Divers’ Paradise in the Bay

Divers’ Paradise in the Bay

Just as there are national parks in the United States, so there are also national marine sanctuaries that are open to the public. Approximately 150 miles off the Coast of Galveston Island lay the Flower Garden Banks National Marine Sanctuary. It’s one of the only 14 federally designated underwater areas protected by the National Oceanic and Atmospheric Administration’s (NOAA) Office of National Marine Sanctuaries, and the only site located in the Gulf of Mexico.

No one is quite sure how the NOAA Flower Garden Banks developed. It’s a jewel in the middle of the Gulf, housing a variety of wildlife more common to areas of the Caribbean. Sitting on salt domes, 23 species of coral grow on these banks. What the coral lacks in variety, it makes up for in beauty and size. Because the sanctuary is farther from shore, only more advanced divers visit the area. The typical dive is between 70 and 90 feet. This keeps the banks relatively unscathed as it flourishes more naturally than reefs that are frequented by tourists.

Despite its smaller size, the NOAA Flower Garden Banks rival or exceed any tourist spot according to many experienced divers. It is believed that the coral is much healthier because it is not visited as often and sometimes new species of wildlife wandering the Gulf stream have found their way to the banks.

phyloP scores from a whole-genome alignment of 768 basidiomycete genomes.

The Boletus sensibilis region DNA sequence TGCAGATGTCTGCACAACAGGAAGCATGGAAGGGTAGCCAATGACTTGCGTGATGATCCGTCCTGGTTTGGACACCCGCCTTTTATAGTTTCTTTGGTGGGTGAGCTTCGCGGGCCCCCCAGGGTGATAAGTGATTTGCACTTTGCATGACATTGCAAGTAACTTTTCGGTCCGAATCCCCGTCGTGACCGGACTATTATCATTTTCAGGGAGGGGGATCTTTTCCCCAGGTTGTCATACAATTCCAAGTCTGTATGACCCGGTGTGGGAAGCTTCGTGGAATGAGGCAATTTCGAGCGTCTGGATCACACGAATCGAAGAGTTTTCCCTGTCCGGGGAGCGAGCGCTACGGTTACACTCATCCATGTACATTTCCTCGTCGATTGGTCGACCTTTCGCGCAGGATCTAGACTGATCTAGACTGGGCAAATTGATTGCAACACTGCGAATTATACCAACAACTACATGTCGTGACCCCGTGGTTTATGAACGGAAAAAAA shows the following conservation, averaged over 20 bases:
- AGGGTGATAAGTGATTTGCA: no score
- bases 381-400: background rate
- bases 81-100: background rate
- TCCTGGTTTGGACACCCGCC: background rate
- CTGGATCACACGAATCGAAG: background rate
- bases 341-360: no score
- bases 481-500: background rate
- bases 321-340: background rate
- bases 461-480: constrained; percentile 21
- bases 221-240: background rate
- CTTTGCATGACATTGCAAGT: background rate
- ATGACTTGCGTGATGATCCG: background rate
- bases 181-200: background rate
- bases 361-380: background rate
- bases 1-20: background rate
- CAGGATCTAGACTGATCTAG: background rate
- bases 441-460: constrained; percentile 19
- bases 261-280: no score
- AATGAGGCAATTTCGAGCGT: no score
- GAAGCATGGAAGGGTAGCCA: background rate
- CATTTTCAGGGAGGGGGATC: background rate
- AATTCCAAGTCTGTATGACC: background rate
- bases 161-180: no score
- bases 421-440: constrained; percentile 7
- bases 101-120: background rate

The sanctuary consists of three separate areas: East Flower Garden Bank, West Flower Garden Bank and Stetson Bank. Each bank has its own boundaries and miles of open ocean separate all three.

The Stetson Bank is the northernmost reef in North America and only about 70 miles from Galveston Island and 30 miles northwest of the East and West Flower Garden Banks. Because it is shallower and closer to shore, Stetson Bank is more of a sponge habitat, with less coral than the other banks. Some divers prefer it because the wildlife has fewer places to hide and they are easier to observe. Also, it is home to unique marine life including amberjack and manta rays and visited by the occasional blue marlin or school of tuna. About 10 miles separate the East and West Flower Garden Banks. They boast a different variety of coral from the Stetson Bank and more of it. Some who travel there go every year to witness coral spawning, which happens 7-10 days after the full moon in August. It is a phenomenon that few get to experience but many rave is especially beautiful in the NOAA Flower Garden Banks.

Getting to the Flower Garden Banks is not as complicated as it may seem. Several dive and fishing charter operations listed at www.flowergarden.noaa.gov frequent the area. Many choose to stay overnight in order to experience all three banks, but day trips are available as well. The website also ha a wealth of information on the history of the NOAA Flower Garden Banks, as well as current educational and benefit programs.


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